• DPM-TMG Access Rule (with RPC)Strict RPC compliance is another potential problem with DPM on both ISA and TMG, as requiring strict compliance blocks any DCOM traffic.  DCOM (and any other traffic that doesn’t explicitly begin RPC exchanges by communicating with the RPC endpoint mapper on the target server) gets dropped by the RPC Filter unless the checkbox for Enforce strict RPC compliance is unchecked.  I confirmed that my rule wasn’t requiring strict compliance (as shown on the right).
  • I made sure that my DPM server wasn’t listed as a member of either the Enterprise Remote Management Computers or Remote Management Computers Computer Sets in TMG.  These two Computer Sets are specially impacted by a couple of TMG System Policy rules that can impact their ability to call into TMG via RPC and DCOM.
  • I reviewed all System Policy rules that might impact inbound RPC calls to the TMG server, and I couldn’t find any that would (or should) be influencing DPM’s ability to connect to its agent.

I also went out to the Forefront TMG Product Team’s Blog to see what advice they might have to offer, and I found this excellent article on RPC and TMG – well worth a read if you’re trying to troubleshoot RPC problems.  Unfortunately, it didn’t offer me any tips that would help in my situation.

Watching The Traffic

I may have simply had tunnel vision, but I was still obsessed with the notion that strict RPC checking was causing my problems.  To see if it was, I decided to fire-up TMG’s live logging and see what was happening when DPM tried to connect to its agent.  I set the logging to display only traffic that was originated from the DPM box, and this is what I saw.

Watching Traffic from DPM

There was nothing wrong that I could see.  My access rule was clearly being utilized (the one that doesn’t enforce strict RPC checking), and I wasn’t seeing any errors – just connection initiations and closes.  Traffic from DPM to TMG looked clean.

Taking A Step Back

I was frustrated, and I clearly needed to consider the possibility that I didn’t have a good read on the problem.  So, I went to the Windows Application event log to see if it might provide some insight.  I probably should have started with the event logs instead of TMG itself and firewall rules … but better late than never, I figured.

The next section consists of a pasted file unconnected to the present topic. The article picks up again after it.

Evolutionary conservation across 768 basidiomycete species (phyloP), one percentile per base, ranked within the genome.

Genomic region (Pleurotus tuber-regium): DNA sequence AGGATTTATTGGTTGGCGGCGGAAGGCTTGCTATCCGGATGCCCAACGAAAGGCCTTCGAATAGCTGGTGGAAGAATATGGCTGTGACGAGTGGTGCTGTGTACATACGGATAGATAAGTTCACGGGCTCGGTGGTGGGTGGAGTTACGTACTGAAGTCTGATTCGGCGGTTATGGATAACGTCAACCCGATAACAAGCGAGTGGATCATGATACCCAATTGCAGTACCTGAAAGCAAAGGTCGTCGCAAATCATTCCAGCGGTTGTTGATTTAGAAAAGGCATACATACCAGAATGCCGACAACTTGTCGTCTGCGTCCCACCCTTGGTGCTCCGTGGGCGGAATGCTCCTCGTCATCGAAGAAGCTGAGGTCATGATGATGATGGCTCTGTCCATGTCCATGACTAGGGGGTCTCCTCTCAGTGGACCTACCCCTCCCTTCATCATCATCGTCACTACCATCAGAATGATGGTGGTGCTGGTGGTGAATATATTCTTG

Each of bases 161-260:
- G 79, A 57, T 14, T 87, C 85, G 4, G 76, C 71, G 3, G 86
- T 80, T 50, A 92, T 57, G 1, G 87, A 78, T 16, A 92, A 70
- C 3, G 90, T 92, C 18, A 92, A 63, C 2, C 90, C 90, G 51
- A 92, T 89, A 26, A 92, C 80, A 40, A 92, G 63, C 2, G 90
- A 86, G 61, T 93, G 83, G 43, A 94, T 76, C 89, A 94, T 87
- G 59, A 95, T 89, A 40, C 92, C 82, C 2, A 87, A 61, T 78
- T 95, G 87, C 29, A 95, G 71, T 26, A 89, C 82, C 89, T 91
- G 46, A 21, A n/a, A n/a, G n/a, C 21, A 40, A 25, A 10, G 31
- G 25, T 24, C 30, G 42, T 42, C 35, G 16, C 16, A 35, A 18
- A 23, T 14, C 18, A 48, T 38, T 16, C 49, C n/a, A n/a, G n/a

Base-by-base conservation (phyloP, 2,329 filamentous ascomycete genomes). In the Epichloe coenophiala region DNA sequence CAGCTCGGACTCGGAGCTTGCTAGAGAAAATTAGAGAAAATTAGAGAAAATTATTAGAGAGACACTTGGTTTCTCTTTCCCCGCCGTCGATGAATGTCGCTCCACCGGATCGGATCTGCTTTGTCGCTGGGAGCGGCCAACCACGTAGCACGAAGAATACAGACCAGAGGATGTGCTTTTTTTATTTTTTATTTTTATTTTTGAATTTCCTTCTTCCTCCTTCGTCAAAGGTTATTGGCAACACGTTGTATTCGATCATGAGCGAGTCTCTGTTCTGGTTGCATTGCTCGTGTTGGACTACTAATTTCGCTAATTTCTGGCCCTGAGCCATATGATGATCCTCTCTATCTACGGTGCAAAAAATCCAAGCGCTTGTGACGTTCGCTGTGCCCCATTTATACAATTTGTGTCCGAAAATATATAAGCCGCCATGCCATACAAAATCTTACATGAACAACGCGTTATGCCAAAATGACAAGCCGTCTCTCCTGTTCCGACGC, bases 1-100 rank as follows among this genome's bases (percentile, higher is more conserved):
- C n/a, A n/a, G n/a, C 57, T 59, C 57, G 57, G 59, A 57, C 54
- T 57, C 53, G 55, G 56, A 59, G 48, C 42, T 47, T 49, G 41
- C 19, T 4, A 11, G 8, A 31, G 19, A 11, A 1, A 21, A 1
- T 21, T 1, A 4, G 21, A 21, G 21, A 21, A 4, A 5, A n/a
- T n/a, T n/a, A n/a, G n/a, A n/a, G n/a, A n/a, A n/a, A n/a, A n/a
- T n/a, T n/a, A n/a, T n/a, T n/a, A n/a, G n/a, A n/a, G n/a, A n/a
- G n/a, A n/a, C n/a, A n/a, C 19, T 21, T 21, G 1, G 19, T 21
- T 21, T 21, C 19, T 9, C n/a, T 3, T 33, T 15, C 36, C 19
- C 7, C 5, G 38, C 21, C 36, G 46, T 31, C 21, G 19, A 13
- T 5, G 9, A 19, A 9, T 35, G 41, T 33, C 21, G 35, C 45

DPM Agent Can't CommunicatePopping open Event Viewer, I was greeted with the image you see on the left.  What I saw was enlightening, for I did have a problem with communication between the DPM agent and the DPM server.  The part that intrigued me, though, was the fact that the problem was with outbound communication (that is, from TMG server to DPM server) – not the other way around as I had originally suspected.  All of my focus had been on troubleshooting traffic coming into TMG because I’d been interpreting the errors I’d seen to mean that the DPM server couldn’t reach the agent – not that the agent couldn’t “phone home,” so to speak.

I knew for a fact that the DPM Server, SS-TOOLS1, didn’t have the Windows Firewall service running.  Since the service wasn’t running, there was no way that the agent’s attempts to communicate with DPM could (or rather, should) be getting blocked at the destination.  That left the finger of blame pointing at TMG.

On The Way Out

I decided to repeat the traffic watching exercise I’d conducted earlier, but instead of watching traffic coming into the TMG box from my DPM server, I elected to watch traffic going the other direction – from TMG to DPM.  Here’s what I saw:

Watching Traffic to DPM

The “a-ha” moment for me came when I saw the firewall rule that was actually governing RPC traffic to the DPM box from TMG.  It wasn’t the DPM All <=> SS-TMG1 rule I’d established — it was a system policy rule called [System] Allow RPC from Forefront TMG to trusted servers.

System policy rules are normally hidden in the firewall policy tab, so I had to explicitly show them to review them.  Once I did, there it was – rule 22.

System Policy Rule 22

Note that this rule applies to all traffic from the TMG server to the Internal network; I’ll be talking about that more in a bit.